As covered in the previous articles, despite the media sensationalism, the developed world is well protected and prepared for any cases of Ebola that show up within its borders. Awareness is so high and health workers in possible landing zones are so well versed in diagnostic and containment practices that any potential cases are identified quickly, contained, and treated or cleared as needed. As of now, no cases have made landfall in the western world aside from the three that were intentionally transferred for treatment. While that may offer reassurance to those living outside of Africa, the epidemic is still raging out of control in Sierra Leone, Guinea, Liberia, and a handful of cases are active in Nigeria. Aside from Nigeria, none of these countries has been able to stem the spread of the virus, and more extreme measures are being forced.
Nigeria has been able to control the spread so far, and all of the cases in the country can be linked to one patient, Patrick Sawyer, who urinated on his care staff upon learning his diagnosis. Thus far sixteen people have contracted Ebola in Nigeria, and the first two cases that didn’t have direct contact with Sawyer were reported on August 20. Both new cases are spouses of health care providers who worked on Sawyer. Of those sixteen, five have died, and five have recovered, with the remainder being treated in isolation in Lagos.
The damage is much more severe in the other affected nations. Sierra Leone has had 804 lab confirmed cases, over 900 expected cases, and 392 deaths as of August 24. All 12 districts within the country have reported cases, and international observers believe the number of cases significantly exceeds the official reported figure. The fear and disbelief of Ebola has caused many people to hide relatives, or themselves from officials if they fear they are sick. This has grown to be such a problem that the government of Sierra Leona has made hiding cases of Ebola punishable by up to two years in prison.
Flights out of the country have also been suspended by both countries, and airlines. Aid can still be brought in by air, but all neighboring countries have barred flights from Sierra Leone. With that being said, the spread of Ebola within Sierra Leone has seemingly slowed, and with the draconian measures in place, the country seems to have stemmed the outbreak.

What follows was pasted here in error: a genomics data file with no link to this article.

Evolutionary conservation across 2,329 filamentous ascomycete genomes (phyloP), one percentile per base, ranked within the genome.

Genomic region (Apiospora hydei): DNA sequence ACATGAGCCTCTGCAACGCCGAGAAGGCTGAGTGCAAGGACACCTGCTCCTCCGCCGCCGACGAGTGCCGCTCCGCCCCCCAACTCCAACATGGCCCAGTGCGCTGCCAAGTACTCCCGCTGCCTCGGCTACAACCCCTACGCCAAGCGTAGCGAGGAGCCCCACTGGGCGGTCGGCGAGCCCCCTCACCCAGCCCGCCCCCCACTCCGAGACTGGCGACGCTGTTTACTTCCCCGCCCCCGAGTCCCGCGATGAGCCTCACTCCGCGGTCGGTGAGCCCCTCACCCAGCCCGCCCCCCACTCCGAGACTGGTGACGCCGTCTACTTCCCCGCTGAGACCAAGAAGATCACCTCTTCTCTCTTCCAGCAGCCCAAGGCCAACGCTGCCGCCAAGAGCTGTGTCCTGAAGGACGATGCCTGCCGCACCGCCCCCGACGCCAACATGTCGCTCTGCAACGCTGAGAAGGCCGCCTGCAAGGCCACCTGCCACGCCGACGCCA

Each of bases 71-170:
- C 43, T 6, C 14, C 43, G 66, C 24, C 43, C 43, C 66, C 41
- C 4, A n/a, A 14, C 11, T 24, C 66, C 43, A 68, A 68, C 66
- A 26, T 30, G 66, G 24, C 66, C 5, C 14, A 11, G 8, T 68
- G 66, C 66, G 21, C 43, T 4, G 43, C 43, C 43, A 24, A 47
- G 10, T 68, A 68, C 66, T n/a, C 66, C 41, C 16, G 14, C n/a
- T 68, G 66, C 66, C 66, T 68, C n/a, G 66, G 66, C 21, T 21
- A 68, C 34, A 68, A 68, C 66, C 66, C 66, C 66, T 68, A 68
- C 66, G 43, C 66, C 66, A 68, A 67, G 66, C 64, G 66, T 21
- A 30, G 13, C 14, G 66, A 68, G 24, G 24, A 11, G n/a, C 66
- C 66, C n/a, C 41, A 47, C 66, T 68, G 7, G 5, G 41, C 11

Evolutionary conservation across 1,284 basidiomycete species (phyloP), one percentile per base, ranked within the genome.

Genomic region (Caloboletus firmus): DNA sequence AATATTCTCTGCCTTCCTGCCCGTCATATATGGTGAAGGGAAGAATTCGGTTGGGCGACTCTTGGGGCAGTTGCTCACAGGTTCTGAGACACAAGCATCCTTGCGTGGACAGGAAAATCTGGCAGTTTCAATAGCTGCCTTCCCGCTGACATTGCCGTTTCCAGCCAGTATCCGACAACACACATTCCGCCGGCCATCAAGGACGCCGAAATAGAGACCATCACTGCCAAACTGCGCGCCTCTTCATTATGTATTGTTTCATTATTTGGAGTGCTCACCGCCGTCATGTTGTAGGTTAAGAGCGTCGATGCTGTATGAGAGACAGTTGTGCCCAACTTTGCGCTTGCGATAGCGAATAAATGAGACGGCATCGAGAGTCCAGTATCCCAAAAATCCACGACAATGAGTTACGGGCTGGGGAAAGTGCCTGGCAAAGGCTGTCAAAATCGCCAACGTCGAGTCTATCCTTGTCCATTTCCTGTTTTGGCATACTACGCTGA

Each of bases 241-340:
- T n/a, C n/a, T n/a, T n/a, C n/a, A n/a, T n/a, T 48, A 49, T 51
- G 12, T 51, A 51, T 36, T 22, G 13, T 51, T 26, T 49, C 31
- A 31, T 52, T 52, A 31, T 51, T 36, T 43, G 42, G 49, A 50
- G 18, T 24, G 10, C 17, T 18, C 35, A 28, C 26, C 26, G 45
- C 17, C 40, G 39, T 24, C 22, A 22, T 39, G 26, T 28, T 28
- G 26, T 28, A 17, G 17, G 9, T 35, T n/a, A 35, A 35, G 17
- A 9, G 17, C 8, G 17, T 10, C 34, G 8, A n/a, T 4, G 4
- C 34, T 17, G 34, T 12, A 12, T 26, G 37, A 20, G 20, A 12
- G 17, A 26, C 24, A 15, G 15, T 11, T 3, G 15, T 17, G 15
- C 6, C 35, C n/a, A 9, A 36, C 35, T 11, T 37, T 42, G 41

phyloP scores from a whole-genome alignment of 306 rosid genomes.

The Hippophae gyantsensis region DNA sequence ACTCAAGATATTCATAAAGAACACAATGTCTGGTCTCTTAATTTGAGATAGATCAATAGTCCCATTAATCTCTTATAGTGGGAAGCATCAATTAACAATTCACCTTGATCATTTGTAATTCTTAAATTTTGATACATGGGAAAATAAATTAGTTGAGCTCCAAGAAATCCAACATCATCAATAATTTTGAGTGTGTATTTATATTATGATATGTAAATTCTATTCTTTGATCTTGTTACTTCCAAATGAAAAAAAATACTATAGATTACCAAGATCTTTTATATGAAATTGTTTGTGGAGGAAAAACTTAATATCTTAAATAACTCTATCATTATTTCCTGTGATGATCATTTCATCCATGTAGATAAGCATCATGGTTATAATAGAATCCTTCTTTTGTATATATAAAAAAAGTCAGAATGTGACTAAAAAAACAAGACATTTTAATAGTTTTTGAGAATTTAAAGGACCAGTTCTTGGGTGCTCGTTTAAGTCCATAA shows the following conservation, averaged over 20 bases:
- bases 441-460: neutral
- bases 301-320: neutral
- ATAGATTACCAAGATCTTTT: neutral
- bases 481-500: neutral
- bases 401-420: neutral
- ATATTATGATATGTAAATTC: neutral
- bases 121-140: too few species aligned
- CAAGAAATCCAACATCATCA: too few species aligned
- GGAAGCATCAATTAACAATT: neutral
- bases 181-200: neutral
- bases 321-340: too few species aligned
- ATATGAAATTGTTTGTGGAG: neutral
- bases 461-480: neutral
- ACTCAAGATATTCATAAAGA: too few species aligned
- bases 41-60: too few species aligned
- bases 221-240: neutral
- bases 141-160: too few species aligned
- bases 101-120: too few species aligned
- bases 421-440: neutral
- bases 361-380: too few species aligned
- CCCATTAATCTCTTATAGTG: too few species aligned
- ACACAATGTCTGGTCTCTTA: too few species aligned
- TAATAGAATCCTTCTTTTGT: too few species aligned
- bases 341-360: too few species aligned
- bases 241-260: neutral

Similarly, Guinea has stopped the rampant spread of it within the country, and is working towards isolation and treatment of infected patients. This outbreak of Ebola started in Guinea, propagating in small villages before spreading into Conakry, and disseminating from there into most other regions of the country. As the disease has been controlled, several of these regions are now infection free, and the area of the country impacted is slowly shrinking.
This has not stopped neighbouring nations from imposing travel restrictions, or closing their borders completely, as Senegal and Cote D’Ivoire have. The UN has cautioned that restrictions hamper the ability to fight the disease and provide relief to the affected nations. Fear from the outbreak has also had economic effects on countries, as businesses have closed to stop the spread of the virus. The full extent of the damage won’t be known for some time though. Additionally, schooling which was scheduled to start at the beginning of September has been indefinitely postponed while the outbreak is active.
Sudan has had a handful of cases appear in the last week, and what appears to be a second strain of Ebola in some of them. This would mean a second unlinked appearance of the disease, although this one is considerably less deadly than the Zaire strain responsible for the current outbreak. Testing is still underway for these cases, but thus far it appears very limited in Sudan.
The final part of this series will discuss Liberia, the country hardest hit by this outbreak.